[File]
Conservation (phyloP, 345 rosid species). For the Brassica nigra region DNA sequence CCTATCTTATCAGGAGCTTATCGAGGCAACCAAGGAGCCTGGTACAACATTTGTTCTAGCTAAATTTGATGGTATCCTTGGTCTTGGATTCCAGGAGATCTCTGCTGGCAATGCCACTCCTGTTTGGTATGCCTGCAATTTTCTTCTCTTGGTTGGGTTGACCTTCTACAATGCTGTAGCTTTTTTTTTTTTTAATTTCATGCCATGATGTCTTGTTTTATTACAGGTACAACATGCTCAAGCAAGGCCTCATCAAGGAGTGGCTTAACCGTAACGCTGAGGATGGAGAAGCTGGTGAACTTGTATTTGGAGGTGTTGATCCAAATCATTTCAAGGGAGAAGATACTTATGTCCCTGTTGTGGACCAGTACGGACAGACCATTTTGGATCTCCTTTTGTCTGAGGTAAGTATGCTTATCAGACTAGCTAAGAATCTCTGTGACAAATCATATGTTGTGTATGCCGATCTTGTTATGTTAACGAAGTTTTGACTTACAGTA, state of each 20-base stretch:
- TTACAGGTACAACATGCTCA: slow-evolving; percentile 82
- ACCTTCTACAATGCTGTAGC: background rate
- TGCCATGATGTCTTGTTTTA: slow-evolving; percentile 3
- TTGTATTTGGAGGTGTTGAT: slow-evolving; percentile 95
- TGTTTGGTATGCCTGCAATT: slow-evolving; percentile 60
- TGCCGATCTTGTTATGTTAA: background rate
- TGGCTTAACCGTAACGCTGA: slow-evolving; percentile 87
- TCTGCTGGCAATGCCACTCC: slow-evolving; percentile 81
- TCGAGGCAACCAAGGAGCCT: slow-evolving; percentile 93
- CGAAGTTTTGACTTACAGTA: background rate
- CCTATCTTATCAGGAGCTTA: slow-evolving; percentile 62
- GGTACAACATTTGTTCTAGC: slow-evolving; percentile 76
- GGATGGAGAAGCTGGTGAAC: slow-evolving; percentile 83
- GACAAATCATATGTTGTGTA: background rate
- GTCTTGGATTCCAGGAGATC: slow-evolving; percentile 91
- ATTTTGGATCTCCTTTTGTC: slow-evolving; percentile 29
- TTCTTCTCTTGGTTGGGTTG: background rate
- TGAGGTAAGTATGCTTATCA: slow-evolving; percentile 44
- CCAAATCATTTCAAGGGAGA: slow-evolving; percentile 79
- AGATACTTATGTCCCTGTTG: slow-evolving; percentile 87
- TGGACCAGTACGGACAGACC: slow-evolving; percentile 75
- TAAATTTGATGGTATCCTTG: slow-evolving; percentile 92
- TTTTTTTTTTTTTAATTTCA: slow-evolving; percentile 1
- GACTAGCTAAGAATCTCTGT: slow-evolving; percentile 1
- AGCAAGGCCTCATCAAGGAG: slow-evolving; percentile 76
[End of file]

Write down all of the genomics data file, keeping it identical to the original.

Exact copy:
Conservation (phyloP, 345 rosid species). For the Brassica nigra region DNA sequence CCTATCTTATCAGGAGCTTATCGAGGCAACCAAGGAGCCTGGTACAACATTTGTTCTAGCTAAATTTGATGGTATCCTTGGTCTTGGATTCCAGGAGATCTCTGCTGGCAATGCCACTCCTGTTTGGTATGCCTGCAATTTTCTTCTCTTGGTTGGGTTGACCTTCTACAATGCTGTAGCTTTTTTTTTTTTTAATTTCATGCCATGATGTCTTGTTTTATTACAGGTACAACATGCTCAAGCAAGGCCTCATCAAGGAGTGGCTTAACCGTAACGCTGAGGATGGAGAAGCTGGTGAACTTGTATTTGGAGGTGTTGATCCAAATCATTTCAAGGGAGAAGATACTTATGTCCCTGTTGTGGACCAGTACGGACAGACCATTTTGGATCTCCTTTTGTCTGAGGTAAGTATGCTTATCAGACTAGCTAAGAATCTCTGTGACAAATCATATGTTGTGTATGCCGATCTTGTTATGTTAACGAAGTTTTGACTTACAGTA, state of each 20-base stretch:
- TTACAGGTACAACATGCTCA: slow-evolving; percentile 82
- ACCTTCTACAATGCTGTAGC: background rate
- TGCCATGATGTCTTGTTTTA: slow-evolving; percentile 3
- TTGTATTTGGAGGTGTTGAT: slow-evolving; percentile 95
- TGTTTGGTATGCCTGCAATT: slow-evolving; percentile 60
- TGCCGATCTTGTTATGTTAA: background rate
- TGGCTTAACCGTAACGCTGA: slow-evolving; percentile 87
- TCTGCTGGCAATGCCACTCC: slow-evolving; percentile 81
- TCGAGGCAACCAAGGAGCCT: slow-evolving; percentile 93
- CGAAGTTTTGACTTACAGTA: background rate
- CCTATCTTATCAGGAGCTTA: slow-evolving; percentile 62
- GGTACAACATTTGTTCTAGC: slow-evolving; percentile 76
- GGATGGAGAAGCTGGTGAAC: slow-evolving; percentile 83
- GACAAATCATATGTTGTGTA: background rate
- GTCTTGGATTCCAGGAGATC: slow-evolving; percentile 91
- ATTTTGGATCTCCTTTTGTC: slow-evolving; percentile 29
- TTCTTCTCTTGGTTGGGTTG: background rate
- TGAGGTAAGTATGCTTATCA: slow-evolving; percentile 44
- CCAAATCATTTCAAGGGAGA: slow-evolving; percentile 79
- AGATACTTATGTCCCTGTTG: slow-evolving; percentile 87
- TGGACCAGTACGGACAGACC: slow-evolving; percentile 75
- TAAATTTGATGGTATCCTTG: slow-evolving; percentile 92
- TTTTTTTTTTTTTAATTTCA: slow-evolving; percentile 1
- GACTAGCTAAGAATCTCTGT: slow-evolving; percentile 1
- AGCAAGGCCTCATCAAGGAG: slow-evolving; percentile 76